Telcos, Consumer Groups Battle Over Proposed Telecom Law Renewal - InformationWeek

InformationWeek is part of the Informa Tech Division of Informa PLC

This site is operated by a business or businesses owned by Informa PLC and all copyright resides with them.Informa PLC's registered office is 5 Howick Place, London SW1P 1WG. Registered in England and Wales. Number 8860726.

IoT
IoT
Infrastructure

Telcos, Consumer Groups Battle Over Proposed Telecom Law Renewal

Legislation to renew the Telecommunications Act of 1996 draws praise from telcos--but Consumers Union warns, "Hold onto your wallets."

Legislation to renew the Telecommunications Act of 1996 introduced earlier this week by U. S. Senator John Ensign (R-Nevada) drew quick responses from both sides of the issue with telecom industry firms generally supporting the legislation and consumer groups generally opposing it.

“The Ensign bill outlines a market-oriented focus that deserves thorough and thoughtful discussion,” said Roger Cochetti of the Computing Technology Industry Association (CompTIA) in a statement. “We are particularly encouraged by its call to keep Internet applications and information services, such as VoIP, free from regulation…

“While the ’96 Act did much to update the nation’s telecommunications regulatory structure, it is timely and appropriate that we re-visit that landmark legislation.” Cochetti is group director of U.S. Public Policy for the CompTIA.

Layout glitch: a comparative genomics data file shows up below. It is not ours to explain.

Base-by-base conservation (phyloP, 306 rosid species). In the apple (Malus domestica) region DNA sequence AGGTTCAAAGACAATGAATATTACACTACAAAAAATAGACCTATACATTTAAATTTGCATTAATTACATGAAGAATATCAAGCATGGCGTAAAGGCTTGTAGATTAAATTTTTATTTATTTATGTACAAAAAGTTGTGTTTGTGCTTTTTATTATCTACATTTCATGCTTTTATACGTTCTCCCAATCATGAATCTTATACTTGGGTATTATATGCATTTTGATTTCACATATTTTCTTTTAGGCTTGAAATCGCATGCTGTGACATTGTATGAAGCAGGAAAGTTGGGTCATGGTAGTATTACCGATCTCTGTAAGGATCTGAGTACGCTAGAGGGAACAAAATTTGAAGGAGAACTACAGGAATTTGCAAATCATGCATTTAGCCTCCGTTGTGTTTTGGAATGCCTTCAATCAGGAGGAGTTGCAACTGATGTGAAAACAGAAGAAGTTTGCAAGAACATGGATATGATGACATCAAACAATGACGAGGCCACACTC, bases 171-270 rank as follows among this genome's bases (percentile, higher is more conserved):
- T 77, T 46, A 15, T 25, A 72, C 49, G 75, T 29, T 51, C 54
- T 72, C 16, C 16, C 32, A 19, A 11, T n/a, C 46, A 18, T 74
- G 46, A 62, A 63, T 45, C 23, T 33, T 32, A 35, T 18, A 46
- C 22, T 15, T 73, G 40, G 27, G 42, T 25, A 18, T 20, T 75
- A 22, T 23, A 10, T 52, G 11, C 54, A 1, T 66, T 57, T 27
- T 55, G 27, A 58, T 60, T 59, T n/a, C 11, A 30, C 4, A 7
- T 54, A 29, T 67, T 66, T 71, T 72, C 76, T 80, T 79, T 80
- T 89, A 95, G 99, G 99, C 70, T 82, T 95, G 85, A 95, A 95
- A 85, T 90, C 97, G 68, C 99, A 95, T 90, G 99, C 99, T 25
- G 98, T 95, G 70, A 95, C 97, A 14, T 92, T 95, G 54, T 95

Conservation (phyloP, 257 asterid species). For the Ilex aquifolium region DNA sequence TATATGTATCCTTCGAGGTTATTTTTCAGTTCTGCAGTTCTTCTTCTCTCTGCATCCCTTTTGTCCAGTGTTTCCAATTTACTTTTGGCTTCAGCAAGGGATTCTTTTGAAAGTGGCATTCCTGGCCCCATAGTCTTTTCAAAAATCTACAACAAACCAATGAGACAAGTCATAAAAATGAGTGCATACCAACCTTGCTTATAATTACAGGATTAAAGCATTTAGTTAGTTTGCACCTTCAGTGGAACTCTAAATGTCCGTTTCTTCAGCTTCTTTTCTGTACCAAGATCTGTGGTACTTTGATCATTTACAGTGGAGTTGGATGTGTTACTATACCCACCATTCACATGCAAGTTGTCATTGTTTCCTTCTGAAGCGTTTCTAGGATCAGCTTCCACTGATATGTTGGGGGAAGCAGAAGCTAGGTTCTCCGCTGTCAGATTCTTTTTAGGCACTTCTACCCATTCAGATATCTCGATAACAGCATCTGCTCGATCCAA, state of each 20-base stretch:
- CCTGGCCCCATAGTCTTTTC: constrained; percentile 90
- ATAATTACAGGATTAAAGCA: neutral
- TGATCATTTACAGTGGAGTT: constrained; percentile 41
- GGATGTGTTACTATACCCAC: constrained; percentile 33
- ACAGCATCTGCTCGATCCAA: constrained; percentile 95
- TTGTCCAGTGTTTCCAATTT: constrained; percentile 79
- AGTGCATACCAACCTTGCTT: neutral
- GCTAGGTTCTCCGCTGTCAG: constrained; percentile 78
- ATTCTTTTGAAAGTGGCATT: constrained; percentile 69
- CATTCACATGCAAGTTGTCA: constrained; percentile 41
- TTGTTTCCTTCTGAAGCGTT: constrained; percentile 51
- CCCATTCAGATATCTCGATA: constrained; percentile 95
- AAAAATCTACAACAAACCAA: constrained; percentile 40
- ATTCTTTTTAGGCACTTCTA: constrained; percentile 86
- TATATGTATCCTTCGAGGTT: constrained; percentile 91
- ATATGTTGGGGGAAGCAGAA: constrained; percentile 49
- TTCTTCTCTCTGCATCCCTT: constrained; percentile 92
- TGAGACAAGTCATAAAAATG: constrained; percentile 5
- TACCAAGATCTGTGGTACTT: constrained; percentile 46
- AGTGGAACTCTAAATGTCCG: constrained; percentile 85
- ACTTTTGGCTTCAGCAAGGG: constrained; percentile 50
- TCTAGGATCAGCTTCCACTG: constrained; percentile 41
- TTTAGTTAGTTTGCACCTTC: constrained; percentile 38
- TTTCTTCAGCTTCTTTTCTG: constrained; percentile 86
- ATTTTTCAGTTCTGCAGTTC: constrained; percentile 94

On the other side of the issue was Consumer Union’s senior policy analyst Jeannine Kenney who stated: “Consumers better hold on to their wallets if this bill becomes law. They can look forward to soaring cable and phone bills and even fewer choices for broadband as dominant cable and phone companies tighten their stranglehold on the limited competition in these markets.”

Ensign’s 72-page bill was hailed by the former Regional Bell Operating Companies, which were heartened by wording that would free them from having to obtain approval from local and regional agencies to offer television service. “The Ensign bill,” said a Verizon Communications spokesman, “puts consumers first by enabling people to choose from the expanding array of choices made possible by changes in technology and in the marketplace.”

CU’s Kenney said the legislation would prevent local and state agencies from preventing price gouging. The bill, she added, would enable providers to force consumers to purchase a cost package of services, some of which they don’t need or want.

We welcome your comments on this topic on our social media channels, or [contact us directly] with questions about the site.
Comment  | 
Print  | 
More Insights
InformationWeek Is Getting an Upgrade!

Find out more about our plans to improve the look, functionality, and performance of the InformationWeek site in the coming months.

News
Becoming a Self-Taught Cybersecurity Pro
Jessica Davis, Senior Editor, Enterprise Apps,  6/9/2021
News
Ancestry's DevOps Strategy to Control Its CI/CD Pipeline
Joao-Pierre S. Ruth, Senior Writer,  6/4/2021
Slideshows
IT Leadership: 10 Ways to Unleash Enterprise Innovation
Lisa Morgan, Freelance Writer,  6/8/2021
White Papers
Register for InformationWeek Newsletters
2021 State of ITOps and SecOps Report
2021 State of ITOps and SecOps Report
This new report from InformationWeek explores what we've learned over the past year, critical trends around ITOps and SecOps, and where leaders are focusing their time and efforts to support a growing digital economy. Download it today!
Video
Current Issue
Planning Your Digital Transformation Roadmap
Download this report to learn about the latest technologies and best practices or ensuring a successful transition from outdated business transformation tactics.
Slideshows
Flash Poll